Sensory Impairment in Older Adults and Drug-Related Side Effects – Online Continuing Education (CE) Self-Study
This course is free for CPCAC members, and available for purchase by non-members. CPCAC members will be emailed their log in information. Non-members may purchase the course here.
1. Describe the age-related changes that occur in the major senses: vision, hearing, smell and taste.
Sensory impairment is currently one of the most common disabilities reported by the elderly in Canada. (1,3) Although most seniors consider it a normal sign of aging and do not pay much attention to it,it’s prevalence will only continue to grow as the senior population (one of the fastest growing age groups in Canada) is projected to rise considerably. (1,2,4) In fact, by 2036, up to 10 million seniors will make up 23-25% of the total population. (4) As drug experts, pharmacists are in a unique position to help minimize the impact of sensory impairment in the older population. By assessing for sensory side effects and optimizing drug therapy, pharmacists can reduce the burden of sensory impairment and help older adults achieve a better quality of life.
CCCEP Program #: 1474-2019-2717-I-P Accreditation Period: January 27, 2020 to January 27, 2021 CEU’s: 1.25 (1.25 Contact Hours).
This self-study activity is accredited by The Canadian Council on Continuing Education in Pharmacy as detailed above.
Quiz must be completed and passed at 70% grade or higher in order to see the link for the course evaluation. Once the course evaluation is completed, the certificate of attendance is attached in the Thank You message.
Course must be completed in full by January 27, 2021 to receive continuing education certificate.
Shirley Cheung is a clinical geriatric pharmacist based in Edmonton, Alberta. Although she started her pharmacy career in community practice, Shirley has been involved in geriatric pharmacy for over 15 years and obtained board certification in 2013. She currently practices at Safeway Continuing Care Pharmacy (Sobeys National Pharmacy Group), which provides pharmaceutical care to patients at all levels, from home care to long term care. An avid supporter of pharmacy education and expanded scope of practice for pharmacists, she also currently serves on the professional development committee for Alberta Pharmacists’ Association.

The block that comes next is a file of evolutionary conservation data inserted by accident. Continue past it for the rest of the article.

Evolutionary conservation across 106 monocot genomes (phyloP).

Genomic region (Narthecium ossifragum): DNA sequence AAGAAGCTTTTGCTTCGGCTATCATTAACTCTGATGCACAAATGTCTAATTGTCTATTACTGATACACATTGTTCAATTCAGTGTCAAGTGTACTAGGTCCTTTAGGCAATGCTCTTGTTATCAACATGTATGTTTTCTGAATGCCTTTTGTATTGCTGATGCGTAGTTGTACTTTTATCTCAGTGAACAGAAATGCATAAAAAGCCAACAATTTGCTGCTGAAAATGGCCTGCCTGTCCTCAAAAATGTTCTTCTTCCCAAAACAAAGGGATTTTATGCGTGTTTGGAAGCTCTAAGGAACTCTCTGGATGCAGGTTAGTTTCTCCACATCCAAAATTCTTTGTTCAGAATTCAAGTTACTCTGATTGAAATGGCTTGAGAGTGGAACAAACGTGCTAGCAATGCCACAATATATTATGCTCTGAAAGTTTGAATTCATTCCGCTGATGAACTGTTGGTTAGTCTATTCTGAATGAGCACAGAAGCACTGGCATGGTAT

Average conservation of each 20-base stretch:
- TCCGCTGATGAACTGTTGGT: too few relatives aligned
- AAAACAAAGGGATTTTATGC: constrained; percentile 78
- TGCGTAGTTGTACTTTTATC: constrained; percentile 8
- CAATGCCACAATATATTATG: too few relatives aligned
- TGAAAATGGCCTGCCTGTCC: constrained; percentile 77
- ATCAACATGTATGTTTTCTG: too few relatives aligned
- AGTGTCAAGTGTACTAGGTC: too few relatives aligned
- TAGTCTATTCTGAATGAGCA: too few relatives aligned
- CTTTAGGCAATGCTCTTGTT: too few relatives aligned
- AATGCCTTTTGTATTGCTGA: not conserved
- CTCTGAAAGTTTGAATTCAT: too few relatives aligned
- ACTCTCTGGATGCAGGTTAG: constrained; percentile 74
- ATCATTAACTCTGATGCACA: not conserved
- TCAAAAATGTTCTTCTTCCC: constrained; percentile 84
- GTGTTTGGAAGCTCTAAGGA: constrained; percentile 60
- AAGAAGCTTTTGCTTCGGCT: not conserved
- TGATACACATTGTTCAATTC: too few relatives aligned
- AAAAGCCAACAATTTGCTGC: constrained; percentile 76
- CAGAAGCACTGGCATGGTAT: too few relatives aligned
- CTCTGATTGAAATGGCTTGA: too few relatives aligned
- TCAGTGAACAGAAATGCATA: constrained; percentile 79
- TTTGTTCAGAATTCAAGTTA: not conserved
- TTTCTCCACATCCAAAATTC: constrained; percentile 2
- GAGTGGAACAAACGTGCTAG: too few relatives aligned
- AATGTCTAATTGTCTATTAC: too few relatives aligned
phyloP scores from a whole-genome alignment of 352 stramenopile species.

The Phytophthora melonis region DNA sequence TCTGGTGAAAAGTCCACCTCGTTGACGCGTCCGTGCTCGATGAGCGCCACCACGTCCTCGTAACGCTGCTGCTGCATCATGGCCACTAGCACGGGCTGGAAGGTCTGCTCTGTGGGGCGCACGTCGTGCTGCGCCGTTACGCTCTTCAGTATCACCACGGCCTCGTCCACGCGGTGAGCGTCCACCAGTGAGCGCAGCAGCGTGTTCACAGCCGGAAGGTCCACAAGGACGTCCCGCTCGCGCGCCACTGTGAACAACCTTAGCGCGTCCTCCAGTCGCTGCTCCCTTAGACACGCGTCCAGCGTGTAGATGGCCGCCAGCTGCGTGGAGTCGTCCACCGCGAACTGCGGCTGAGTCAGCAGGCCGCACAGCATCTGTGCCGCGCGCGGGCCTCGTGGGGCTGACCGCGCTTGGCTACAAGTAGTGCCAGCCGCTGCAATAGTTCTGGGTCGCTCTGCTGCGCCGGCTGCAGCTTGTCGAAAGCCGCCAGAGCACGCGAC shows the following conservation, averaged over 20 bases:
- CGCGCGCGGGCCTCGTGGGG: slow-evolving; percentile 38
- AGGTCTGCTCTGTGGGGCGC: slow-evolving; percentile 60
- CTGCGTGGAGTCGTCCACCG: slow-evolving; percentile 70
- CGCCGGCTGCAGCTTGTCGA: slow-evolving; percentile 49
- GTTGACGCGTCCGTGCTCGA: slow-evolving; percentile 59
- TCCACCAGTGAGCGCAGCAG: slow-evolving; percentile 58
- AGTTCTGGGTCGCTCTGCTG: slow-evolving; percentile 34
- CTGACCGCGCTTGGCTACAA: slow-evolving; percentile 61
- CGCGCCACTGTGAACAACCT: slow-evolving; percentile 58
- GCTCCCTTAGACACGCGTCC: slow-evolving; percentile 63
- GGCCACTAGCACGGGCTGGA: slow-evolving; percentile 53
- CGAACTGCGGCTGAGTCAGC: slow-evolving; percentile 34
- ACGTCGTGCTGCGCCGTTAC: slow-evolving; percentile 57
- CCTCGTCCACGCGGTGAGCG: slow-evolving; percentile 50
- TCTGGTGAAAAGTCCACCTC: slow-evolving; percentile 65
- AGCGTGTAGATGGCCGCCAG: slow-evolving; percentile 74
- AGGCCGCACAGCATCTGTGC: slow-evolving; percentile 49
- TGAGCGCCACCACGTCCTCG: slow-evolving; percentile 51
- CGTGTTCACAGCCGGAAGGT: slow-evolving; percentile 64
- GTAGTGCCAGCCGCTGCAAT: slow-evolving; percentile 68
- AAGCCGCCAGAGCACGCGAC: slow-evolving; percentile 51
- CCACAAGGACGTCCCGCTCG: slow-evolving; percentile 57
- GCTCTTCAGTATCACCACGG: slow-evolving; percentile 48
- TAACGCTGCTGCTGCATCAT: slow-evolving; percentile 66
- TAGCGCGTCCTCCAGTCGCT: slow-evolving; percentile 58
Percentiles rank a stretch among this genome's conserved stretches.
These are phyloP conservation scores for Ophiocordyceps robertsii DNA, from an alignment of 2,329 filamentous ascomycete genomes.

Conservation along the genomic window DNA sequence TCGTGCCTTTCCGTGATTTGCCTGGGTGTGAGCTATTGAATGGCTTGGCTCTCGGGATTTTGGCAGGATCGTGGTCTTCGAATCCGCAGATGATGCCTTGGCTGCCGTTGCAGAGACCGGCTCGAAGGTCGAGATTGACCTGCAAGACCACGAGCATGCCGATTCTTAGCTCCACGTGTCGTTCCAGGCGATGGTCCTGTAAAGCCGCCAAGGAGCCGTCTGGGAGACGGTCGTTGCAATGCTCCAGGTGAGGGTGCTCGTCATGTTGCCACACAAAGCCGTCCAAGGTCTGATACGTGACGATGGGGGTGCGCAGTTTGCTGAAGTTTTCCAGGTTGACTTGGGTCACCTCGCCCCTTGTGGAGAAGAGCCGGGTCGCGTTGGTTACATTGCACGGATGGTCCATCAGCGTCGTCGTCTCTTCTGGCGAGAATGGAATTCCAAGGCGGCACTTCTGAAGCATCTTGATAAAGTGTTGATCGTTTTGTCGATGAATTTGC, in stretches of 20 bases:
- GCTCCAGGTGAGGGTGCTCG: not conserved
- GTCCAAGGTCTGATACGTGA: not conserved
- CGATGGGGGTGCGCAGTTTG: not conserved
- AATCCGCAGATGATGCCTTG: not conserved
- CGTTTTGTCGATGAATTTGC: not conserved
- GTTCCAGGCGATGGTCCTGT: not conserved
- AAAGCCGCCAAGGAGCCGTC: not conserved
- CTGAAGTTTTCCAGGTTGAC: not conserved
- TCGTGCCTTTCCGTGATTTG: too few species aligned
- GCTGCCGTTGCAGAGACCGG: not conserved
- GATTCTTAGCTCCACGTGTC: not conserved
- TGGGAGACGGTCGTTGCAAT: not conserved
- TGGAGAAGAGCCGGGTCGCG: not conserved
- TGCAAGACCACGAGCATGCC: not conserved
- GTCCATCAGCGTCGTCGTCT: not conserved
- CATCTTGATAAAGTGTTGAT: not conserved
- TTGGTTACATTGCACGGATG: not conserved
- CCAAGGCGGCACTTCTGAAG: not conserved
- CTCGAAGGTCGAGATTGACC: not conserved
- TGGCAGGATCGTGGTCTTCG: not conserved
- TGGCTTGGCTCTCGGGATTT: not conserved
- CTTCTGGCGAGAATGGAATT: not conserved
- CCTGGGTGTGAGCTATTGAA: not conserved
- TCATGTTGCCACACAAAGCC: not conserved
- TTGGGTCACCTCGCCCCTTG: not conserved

Education is learning.
We learn by reading, by inquiring, by asking questions and seeking out answers. Learning is strengthened through our ability to communicate knowledge to others – we learn when we teach.
Whether you’re a recent graduate or have years of experiences, CPCAC is committed to providing you with knowledge you can use in your daily practice. Education will include clinical topics and non-clinical topics (like quality of life and societal issues) related to caring for aging Canadians.
All members will be invited to participate in discussion boards, post interesting cases, post questions and provide literature updates that you feel may be useful to your peers; that is, you will be asked to teach.
Please join us as we chart a new direction in the continuing education of pharmacists caring for aging Canadians.